In order to prevent data wrong interpretation from our study related to social inequality and marginalization where people in disadvantaged and marginalized situations tend to settle on river margins or unsuitable slopes. Bird et al. (2010) defined as spatial poverty traps. This study takes into consideration value and size of housing units within 100 m from the river and compares them to the national housing program of Ecuador. This national housing program is set to build units for families living under the poverty line or in inadequate housing. The Ministry of Urban Development and Housing of Ecuador (MIDUVI) housing units have approximately 60 m2 of construction area and a cost of 24,000.00 dollars per house unit (Miduvi 2017). In this study, the value of housing units within 100 m is much higher than the national housing program.

Spatial information database

We located and recorded all the data collected using ArcGis™ and presented them in a location map in which all 240 sample units were georeferenced (Fig. 3). In addition, we added a field in the ArcView™ software to illustrate graphic evidence of each housing unit using an HTML Popup tool (Fig. 4). Afterwards, we determined the distance of each housing sample unit to the Santa Clara River (Fig. 5). Furthermore, we also used ArcGis™ to set an area of influence of neighborhood attribute variables. Local and national regulations establish the appropriate distance for services such as hospitals and other health services, education such as schools and high schools, as well as police headquarters related to the size of the population (Senplades 2014). Based on these regulations, we set the area of influence that helped to define our CS, UE and UPC variables.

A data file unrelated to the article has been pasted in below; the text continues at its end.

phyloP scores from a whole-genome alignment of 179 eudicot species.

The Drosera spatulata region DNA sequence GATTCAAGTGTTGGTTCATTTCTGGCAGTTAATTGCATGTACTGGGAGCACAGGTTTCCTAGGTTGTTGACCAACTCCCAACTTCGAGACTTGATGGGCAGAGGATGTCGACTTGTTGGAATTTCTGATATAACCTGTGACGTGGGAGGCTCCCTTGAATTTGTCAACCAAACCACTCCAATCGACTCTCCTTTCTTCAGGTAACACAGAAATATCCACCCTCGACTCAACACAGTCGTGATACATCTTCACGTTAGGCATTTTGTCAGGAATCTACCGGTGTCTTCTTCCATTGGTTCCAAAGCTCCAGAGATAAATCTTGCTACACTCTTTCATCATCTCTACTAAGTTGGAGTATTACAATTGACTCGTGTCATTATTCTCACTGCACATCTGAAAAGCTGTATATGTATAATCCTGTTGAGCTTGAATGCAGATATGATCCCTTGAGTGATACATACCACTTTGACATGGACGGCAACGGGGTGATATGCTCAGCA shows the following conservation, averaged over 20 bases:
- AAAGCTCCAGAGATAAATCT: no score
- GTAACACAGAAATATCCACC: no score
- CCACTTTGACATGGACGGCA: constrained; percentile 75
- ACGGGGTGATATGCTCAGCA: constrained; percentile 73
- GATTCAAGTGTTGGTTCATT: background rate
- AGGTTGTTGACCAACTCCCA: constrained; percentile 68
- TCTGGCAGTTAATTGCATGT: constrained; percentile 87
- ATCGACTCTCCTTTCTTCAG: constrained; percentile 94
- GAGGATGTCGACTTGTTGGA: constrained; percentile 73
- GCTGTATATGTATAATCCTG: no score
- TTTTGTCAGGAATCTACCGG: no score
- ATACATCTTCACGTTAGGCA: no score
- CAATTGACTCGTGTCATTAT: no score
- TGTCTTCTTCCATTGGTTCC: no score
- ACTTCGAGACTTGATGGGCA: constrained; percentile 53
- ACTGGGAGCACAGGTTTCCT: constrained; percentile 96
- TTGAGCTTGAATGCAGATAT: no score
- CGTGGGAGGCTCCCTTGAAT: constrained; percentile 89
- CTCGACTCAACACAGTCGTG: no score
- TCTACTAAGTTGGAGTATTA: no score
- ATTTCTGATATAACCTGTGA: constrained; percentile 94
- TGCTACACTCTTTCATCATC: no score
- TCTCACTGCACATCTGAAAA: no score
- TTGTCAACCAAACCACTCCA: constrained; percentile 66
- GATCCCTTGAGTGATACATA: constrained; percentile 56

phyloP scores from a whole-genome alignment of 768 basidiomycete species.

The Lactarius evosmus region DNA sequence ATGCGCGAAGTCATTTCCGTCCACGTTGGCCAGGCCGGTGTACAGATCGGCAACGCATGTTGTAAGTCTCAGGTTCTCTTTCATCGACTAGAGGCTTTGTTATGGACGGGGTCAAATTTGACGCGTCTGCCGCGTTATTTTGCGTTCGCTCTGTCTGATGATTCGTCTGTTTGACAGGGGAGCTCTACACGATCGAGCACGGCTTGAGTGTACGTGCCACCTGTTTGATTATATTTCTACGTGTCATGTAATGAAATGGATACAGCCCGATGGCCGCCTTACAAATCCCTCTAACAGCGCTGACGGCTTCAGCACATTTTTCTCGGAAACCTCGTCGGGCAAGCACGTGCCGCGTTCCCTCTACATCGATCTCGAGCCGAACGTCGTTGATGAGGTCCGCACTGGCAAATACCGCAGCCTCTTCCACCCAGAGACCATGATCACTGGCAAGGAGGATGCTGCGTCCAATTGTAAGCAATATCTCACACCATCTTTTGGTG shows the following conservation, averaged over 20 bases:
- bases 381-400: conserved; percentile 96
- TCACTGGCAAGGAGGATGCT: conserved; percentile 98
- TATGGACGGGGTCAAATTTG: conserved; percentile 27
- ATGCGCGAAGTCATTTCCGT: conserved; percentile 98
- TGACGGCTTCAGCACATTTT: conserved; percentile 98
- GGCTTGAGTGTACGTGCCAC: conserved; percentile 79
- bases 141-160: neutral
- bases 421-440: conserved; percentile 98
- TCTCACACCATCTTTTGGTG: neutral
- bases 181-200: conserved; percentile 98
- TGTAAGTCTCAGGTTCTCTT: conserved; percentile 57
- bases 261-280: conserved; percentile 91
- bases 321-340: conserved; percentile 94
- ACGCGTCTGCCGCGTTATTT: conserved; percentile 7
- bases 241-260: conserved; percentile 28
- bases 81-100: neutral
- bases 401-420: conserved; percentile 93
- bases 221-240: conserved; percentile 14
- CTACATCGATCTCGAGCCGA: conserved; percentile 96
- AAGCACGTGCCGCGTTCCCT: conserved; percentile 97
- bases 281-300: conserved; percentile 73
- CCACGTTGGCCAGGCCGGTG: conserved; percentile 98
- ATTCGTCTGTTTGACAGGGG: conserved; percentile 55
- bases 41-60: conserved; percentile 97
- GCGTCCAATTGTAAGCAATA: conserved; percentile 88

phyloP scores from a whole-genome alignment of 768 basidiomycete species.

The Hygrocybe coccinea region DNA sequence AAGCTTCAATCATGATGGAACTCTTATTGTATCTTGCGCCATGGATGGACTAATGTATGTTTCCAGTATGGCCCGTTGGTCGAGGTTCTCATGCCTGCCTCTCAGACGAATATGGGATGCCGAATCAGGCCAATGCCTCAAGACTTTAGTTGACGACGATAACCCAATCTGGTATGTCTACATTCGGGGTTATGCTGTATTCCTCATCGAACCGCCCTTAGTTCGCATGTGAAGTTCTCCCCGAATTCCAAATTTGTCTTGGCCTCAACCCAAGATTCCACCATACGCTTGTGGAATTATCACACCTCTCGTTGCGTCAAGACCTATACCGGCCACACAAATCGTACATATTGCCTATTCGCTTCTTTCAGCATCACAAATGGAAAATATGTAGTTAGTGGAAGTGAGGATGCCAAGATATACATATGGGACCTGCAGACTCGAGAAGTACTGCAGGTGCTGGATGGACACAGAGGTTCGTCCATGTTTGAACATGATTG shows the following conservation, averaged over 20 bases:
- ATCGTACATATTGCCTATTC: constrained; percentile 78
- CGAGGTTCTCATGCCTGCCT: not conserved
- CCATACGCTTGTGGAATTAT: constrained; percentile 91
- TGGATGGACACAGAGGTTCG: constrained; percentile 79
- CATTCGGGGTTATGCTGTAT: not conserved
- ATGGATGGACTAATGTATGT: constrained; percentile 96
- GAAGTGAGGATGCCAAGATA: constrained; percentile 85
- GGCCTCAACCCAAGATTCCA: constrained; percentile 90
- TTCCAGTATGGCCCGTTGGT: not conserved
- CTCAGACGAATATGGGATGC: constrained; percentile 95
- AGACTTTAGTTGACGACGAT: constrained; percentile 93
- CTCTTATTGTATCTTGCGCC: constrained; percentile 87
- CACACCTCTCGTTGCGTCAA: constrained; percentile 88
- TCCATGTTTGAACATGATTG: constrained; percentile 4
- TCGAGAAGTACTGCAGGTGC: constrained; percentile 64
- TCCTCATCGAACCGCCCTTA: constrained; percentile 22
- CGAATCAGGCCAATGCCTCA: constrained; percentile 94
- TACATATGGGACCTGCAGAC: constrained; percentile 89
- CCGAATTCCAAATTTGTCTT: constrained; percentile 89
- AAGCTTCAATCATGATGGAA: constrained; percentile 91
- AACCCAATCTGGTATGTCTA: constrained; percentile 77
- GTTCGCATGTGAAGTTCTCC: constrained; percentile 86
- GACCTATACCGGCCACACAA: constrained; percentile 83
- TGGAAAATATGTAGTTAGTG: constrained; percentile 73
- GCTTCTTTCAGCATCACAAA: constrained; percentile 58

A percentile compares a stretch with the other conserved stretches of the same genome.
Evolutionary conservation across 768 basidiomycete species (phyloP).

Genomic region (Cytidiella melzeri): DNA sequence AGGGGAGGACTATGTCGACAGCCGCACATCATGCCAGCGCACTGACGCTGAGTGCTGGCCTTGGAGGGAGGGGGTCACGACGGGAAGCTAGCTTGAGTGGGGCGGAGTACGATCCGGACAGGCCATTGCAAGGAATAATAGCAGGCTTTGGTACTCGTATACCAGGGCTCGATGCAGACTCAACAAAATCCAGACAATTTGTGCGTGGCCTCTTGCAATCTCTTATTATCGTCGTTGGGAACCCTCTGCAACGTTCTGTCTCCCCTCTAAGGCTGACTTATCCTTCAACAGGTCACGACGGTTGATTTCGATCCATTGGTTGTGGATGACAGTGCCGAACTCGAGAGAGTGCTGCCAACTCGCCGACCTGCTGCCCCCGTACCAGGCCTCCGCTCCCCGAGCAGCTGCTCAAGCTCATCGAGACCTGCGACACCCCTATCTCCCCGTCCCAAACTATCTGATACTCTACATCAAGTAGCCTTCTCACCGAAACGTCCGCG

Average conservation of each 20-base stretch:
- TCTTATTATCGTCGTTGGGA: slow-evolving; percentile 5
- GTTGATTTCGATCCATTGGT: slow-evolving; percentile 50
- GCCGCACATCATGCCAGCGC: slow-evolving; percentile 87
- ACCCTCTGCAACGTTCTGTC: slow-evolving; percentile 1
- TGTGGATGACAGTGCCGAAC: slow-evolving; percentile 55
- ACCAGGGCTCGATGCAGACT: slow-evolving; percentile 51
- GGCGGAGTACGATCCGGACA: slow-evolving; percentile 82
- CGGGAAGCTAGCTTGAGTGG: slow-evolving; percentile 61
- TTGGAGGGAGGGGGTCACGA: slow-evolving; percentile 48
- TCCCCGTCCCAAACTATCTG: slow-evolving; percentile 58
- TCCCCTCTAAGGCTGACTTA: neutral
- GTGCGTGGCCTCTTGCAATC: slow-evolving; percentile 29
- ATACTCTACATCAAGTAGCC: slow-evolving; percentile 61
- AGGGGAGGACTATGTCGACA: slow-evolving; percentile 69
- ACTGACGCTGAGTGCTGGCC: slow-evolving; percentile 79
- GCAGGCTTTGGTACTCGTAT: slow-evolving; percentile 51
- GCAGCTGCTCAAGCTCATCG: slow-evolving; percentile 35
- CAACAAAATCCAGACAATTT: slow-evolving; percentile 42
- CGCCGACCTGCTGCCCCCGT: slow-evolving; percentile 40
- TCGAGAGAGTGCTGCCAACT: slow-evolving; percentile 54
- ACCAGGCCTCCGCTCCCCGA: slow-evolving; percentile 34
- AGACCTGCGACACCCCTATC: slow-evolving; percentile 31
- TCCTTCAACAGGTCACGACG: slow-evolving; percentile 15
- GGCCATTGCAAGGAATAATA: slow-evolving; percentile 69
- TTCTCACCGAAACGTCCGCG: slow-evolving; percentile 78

Fig. 5
figure 5

Distances of real estate towards the Santa Clara river

Final OLS regression model

Finally, when our probabilistic model had been settled, it demonstrated the relationship between our dependent variable (lnP) and the semilog independent variables. The following equation of our regression model has been expressed as follows: